INAH carries out conservation work in areas of Quintana Roo

INAH specialists have registered more than 300 pre-Hispanic structures in Paamul II and a significant number in Ichkabal.

The National Institute of Anthropology and History (INAH) reported that research and conservation work will be carried out in two archaeological zones in the state of Quintana Roo: Ichkabal and Paamul II, so that they can be opened to the public in the near future.

Diego Prieto, general director of INAH, announced this Wednesday that, derived from the dialogue between President Andrés Manuel López Obrador and the federal Ministry of Culture, it was agreed to carry out these works in the two aforementioned archaeological zones: Paamul II, which is located in the east coast of the Yucatan peninsula, and Ichkabal, located in the south of the state, in the municipality of Bacalar, which will be incorporated into Promeza.

During a report on the progress reported by archaeological salvages in the laying of the track and the Program for the Improvement of Archaeological Zones (Promeza) within the framework of the Mayan Train project, it was highlighted that this initiative will not only renew transportation and the economy of the southeast of Mexico, but will spread the cultural and historical richness of the region internationally.

Prieto explained that “although Paamul II was a registered site in 2019, the works of the Mayan Train have allowed it to be appreciated in all its dimensions and to make the decision to value it, so that national and international tourism can get to know it in the near future. ”.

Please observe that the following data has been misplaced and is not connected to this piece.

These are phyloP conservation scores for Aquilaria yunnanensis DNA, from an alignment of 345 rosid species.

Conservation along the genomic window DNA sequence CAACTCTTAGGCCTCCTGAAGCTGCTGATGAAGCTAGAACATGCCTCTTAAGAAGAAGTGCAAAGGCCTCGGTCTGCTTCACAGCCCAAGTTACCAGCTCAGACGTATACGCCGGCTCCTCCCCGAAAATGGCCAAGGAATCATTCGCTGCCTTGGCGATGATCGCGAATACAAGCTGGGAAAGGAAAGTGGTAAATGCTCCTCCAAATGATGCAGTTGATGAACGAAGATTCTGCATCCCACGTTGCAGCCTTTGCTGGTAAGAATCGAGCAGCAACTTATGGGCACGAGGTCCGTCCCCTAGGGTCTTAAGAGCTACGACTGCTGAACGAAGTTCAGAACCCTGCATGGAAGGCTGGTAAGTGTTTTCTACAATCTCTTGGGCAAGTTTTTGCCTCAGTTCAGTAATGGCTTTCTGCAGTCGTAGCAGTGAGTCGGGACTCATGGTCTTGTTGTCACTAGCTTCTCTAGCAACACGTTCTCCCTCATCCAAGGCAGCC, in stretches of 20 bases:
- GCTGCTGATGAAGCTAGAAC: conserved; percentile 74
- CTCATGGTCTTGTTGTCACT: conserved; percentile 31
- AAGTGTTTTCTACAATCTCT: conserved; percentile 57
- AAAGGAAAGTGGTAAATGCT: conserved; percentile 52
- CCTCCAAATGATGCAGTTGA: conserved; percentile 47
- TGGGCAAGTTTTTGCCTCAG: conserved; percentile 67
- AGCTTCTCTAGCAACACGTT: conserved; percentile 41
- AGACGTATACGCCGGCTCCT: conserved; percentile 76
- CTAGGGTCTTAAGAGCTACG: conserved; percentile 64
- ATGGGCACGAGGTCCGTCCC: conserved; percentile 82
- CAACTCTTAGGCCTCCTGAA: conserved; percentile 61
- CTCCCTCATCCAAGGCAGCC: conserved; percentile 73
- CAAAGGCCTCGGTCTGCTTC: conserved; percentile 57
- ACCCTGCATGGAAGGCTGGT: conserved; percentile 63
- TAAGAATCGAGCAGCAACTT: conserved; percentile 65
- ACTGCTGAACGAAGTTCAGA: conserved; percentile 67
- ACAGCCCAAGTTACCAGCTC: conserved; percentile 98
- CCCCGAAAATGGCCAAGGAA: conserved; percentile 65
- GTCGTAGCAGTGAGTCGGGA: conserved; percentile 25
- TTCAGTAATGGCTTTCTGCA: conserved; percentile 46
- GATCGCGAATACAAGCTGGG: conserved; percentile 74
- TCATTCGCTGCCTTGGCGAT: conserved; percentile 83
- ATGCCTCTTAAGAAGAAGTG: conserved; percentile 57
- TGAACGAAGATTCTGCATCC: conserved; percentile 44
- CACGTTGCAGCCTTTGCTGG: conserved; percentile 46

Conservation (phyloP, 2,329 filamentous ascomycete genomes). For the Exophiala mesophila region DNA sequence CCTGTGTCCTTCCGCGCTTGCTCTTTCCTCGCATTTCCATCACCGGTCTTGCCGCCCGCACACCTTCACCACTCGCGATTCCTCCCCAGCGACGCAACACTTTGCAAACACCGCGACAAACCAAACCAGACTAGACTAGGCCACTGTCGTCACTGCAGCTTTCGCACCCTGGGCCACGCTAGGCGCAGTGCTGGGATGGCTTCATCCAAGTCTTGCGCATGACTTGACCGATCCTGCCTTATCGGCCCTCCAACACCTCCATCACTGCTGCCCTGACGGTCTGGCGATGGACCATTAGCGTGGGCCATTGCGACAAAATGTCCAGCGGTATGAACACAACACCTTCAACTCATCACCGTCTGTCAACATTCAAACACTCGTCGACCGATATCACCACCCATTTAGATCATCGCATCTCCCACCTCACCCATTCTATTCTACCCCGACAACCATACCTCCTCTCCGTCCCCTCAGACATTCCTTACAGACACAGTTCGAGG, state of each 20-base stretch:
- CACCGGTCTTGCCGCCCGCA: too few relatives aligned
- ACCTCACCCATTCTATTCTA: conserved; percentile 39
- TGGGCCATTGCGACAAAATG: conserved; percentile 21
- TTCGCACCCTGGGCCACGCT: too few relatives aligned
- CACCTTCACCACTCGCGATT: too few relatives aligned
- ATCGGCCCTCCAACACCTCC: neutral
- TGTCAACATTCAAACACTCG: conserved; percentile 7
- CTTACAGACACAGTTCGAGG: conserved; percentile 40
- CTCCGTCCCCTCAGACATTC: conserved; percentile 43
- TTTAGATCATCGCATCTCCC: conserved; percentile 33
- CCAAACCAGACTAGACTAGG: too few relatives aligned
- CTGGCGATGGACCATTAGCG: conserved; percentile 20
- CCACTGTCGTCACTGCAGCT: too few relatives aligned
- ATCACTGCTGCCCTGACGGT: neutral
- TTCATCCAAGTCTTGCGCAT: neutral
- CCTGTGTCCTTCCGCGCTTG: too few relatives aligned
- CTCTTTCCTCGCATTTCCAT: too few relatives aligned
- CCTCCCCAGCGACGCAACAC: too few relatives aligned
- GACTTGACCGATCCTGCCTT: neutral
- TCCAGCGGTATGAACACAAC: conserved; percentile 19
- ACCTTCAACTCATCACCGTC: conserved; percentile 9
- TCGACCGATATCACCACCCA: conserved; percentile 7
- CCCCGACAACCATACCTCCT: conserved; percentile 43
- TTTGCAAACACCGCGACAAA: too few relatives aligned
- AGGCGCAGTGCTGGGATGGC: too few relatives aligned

He stressed that on that site, INAH archaeologists have recognized more than 300 pre-Hispanic structures, some more than eight meters high. The Ichkabal area is located 24 kilometers from Section 6 and 20 kilometers from Section 7 of the Mayan Train.

According to data collected since 1994, when archaeological explorations began in the area, there is a significant number of Mayan monumental structures in this heritage site, whose chronology ranges from the Middle Preclassic period (400 BC) to the Late Postclassic period (1500 AD).

It is a city that maintained links with Dzibanché, seat of the Kanu’l dynasty during the Early Classic, one of the most powerful Mayan lineages of antiquity.

The report also presented the progress of the works being carried out in the Moral-Reforma Archaeological Zone, located in Tabasco, through the application of Promeza.

Within this pre-Columbian city, whose splendor occurred between the 7th and 8th centuries of our era, work is being done on expanding the visiting circuit and freeing various structures that had remained covered by weeds, actions that will allow a better appreciation of the site. , whose perimeter has also increased to 80 hectares, which will remain as a reserve for research and care of its archaeological monuments.

This ancient Mayan commercial enclave, which maintained relations with the lordships of Palenque and Calakmul, can be visited from the El Triunfo station of the Mayan Train, where the pre-Hispanic settlement and the Cascadas de Reforma ecological reserve converge.